I Don’t Care About Dallas, Because I’m a Black Woman in America
The shooting deaths of five police officers who were targeted by a sniper with the dangerous agenda of killing as many White cops as possible is tragic.
But, I honestly don’t have the energy to give a damn.
As a Black woman — living in a country that considers my kind disposable — it’s really hard not to become consumed in the heightened situation that is getting even more fiery.
This week ends with the unnecessary deaths of two Black men at the hands of White men with badges who have been trained to kill us at will.
The videos that depict these acts of violence have been circulating rampantly — and as we feast our eyes and watch injustice unfolding — the anger wells up at the indignity being leveled on Black men.
But what about Black women and children?
We are in this too. We are being subjected to cruel and unnecessary punishment. We are also at risk of losing our lives because we dare to be little boys playing with toy guns or a little girl traveling in a car and eagerly anticipating the final destination.
Diamond Reynolds could easily be me.
I could be the Black woman trapped in a car with my dying boyfriend and a bewildered 4-year-old daughter with a crazed White police officer wielding his gun in our direction.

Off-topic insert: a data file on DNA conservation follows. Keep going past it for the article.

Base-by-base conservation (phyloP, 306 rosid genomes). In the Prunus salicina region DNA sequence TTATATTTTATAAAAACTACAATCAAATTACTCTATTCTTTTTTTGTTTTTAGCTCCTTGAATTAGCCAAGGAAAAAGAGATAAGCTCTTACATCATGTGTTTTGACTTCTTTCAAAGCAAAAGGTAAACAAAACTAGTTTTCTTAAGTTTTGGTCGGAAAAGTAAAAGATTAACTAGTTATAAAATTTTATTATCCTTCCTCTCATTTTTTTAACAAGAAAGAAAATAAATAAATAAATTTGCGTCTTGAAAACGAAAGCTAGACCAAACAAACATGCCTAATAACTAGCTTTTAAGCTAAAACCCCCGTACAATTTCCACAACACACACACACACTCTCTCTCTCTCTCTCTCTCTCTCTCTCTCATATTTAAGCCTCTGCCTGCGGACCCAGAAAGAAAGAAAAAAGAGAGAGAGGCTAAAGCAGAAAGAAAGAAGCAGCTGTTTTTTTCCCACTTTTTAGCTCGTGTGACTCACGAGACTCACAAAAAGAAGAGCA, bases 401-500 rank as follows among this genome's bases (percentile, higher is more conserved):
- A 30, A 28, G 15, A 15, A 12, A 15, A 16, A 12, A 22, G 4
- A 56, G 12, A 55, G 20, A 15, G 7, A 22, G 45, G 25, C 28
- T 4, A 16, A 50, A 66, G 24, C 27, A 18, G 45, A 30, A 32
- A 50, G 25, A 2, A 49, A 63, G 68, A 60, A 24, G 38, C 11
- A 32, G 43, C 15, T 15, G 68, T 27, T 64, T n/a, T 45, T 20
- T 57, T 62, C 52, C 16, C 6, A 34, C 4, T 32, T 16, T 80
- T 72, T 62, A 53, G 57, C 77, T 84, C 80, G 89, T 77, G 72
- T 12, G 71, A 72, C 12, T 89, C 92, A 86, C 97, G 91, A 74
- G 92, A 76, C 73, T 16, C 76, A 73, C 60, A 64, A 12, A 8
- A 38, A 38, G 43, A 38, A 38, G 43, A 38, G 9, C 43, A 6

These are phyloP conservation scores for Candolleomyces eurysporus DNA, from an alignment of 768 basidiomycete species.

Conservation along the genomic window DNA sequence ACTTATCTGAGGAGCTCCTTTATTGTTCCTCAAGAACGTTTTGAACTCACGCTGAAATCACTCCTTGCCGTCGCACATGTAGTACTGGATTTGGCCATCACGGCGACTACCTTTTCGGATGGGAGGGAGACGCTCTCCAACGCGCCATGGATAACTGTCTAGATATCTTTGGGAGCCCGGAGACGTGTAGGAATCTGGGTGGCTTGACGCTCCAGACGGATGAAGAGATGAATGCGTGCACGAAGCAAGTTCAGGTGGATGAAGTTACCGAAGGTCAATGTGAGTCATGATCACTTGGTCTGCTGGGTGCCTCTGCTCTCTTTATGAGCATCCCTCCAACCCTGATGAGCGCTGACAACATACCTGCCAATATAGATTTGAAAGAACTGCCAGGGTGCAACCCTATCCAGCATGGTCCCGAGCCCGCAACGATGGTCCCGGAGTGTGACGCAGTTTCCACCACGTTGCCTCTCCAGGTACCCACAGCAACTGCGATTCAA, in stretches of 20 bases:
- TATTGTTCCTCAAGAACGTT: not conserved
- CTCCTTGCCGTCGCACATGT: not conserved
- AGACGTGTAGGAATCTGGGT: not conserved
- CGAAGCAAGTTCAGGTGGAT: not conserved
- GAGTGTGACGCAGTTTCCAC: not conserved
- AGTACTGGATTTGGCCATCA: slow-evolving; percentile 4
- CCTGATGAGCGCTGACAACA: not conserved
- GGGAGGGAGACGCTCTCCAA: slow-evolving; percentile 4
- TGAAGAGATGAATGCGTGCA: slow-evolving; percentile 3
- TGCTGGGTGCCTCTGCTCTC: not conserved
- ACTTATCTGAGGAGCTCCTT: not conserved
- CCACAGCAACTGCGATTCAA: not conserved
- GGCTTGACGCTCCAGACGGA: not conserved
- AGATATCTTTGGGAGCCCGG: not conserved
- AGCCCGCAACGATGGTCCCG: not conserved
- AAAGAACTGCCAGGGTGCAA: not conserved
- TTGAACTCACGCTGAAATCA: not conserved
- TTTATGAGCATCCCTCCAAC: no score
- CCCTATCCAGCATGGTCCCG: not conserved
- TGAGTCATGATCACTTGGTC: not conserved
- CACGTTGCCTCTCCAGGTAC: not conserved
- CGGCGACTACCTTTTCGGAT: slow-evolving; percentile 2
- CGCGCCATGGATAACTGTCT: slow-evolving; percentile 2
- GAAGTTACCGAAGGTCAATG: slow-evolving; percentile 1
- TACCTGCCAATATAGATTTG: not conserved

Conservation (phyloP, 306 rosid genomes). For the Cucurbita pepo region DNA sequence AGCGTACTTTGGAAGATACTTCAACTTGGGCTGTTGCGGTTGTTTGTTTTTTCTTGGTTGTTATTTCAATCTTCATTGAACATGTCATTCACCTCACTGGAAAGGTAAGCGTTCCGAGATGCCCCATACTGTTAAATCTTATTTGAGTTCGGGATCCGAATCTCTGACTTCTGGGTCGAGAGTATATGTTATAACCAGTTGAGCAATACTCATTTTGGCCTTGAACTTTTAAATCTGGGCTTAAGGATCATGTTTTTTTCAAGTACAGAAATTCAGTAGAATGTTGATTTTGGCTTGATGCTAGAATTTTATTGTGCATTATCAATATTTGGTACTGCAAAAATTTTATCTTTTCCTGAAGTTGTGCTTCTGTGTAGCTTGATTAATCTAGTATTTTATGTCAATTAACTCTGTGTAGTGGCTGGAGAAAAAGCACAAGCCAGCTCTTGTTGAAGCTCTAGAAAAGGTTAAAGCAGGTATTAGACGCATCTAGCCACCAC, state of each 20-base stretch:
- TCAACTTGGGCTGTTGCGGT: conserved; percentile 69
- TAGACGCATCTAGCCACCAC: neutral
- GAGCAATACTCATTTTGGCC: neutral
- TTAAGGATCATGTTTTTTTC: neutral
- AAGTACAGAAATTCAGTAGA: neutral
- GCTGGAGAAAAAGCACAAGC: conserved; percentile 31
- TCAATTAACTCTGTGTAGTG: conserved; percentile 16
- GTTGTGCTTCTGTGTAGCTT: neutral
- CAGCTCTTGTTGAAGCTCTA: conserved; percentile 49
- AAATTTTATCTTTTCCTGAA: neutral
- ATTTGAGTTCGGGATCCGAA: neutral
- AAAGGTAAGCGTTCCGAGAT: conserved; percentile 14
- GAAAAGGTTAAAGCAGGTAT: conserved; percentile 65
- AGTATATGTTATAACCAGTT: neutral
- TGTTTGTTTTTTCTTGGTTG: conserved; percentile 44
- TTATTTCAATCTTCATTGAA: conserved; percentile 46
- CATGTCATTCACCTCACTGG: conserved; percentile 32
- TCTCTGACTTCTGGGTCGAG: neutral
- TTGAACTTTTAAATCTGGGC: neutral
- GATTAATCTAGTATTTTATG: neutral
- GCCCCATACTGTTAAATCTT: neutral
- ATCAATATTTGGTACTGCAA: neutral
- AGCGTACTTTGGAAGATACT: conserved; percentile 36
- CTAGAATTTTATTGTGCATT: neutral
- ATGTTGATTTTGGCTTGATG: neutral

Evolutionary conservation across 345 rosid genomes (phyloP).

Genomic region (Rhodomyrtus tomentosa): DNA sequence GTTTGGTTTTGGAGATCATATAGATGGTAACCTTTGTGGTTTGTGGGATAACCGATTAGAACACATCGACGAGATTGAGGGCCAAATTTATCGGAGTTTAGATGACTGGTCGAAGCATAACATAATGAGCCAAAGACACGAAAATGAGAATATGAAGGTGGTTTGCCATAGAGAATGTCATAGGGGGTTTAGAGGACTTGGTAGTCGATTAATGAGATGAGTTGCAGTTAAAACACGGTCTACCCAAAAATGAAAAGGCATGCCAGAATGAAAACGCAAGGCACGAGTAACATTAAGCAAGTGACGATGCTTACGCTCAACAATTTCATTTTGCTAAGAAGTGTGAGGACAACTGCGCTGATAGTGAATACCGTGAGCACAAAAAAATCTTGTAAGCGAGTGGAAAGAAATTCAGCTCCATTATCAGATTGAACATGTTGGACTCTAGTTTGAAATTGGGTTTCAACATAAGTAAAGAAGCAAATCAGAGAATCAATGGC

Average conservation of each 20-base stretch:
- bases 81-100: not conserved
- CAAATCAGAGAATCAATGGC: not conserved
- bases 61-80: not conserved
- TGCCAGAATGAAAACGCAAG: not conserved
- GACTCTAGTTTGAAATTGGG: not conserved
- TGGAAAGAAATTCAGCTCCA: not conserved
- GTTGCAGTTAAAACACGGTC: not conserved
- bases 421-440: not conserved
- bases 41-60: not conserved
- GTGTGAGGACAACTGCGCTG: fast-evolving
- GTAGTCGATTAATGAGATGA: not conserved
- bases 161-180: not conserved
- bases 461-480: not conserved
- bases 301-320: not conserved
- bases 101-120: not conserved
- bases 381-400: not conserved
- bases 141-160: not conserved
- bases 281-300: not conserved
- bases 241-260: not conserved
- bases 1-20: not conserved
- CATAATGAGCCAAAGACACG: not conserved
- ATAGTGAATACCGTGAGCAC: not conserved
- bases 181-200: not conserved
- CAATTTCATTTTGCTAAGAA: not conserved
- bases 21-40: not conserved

The audacity of this monster who just shot and killed someone in cold blood — to still have the nerve to pose a major threat to the two witnesses who are scared shitless and unarmed is unforgivable.
We can’t continue to ignore that we are in the early stages of the apocalypse.
There isn’t enough time or space for all of us and the emotions we dole out to each side as an act of humanity.
As a Black woman — I have no choice but to accept that my fate could mimic what Sandra Bland went through or the horrifying ordeal Diamond Reynolds was forced to endure.
A White woman will never have to watch her White boyfriend die after being senselessly shot by a cop — as that same gun points directly at her while her daughter silently watches from the backseat of the car.
It’s hard to remain cool, calm and collected under circumstances that reveal how little your life and the lives of the ones you love — really Matter.
But, I know better.
Our Lives Do Matter. And it’s time to make that known and if it takes a catastrophic episode to override the shitty laws of the land — then so be it.
When Black people suffer — it’s viewed as what we deserve as if it’s our birthright to be brutalized and mocked for it.
When others are torn down — the reception is somber and respectfully mournful.
I have a feeling that things are about to change. Until then I’m going to save my tears for tomorrow.
I’ve cried enough for today.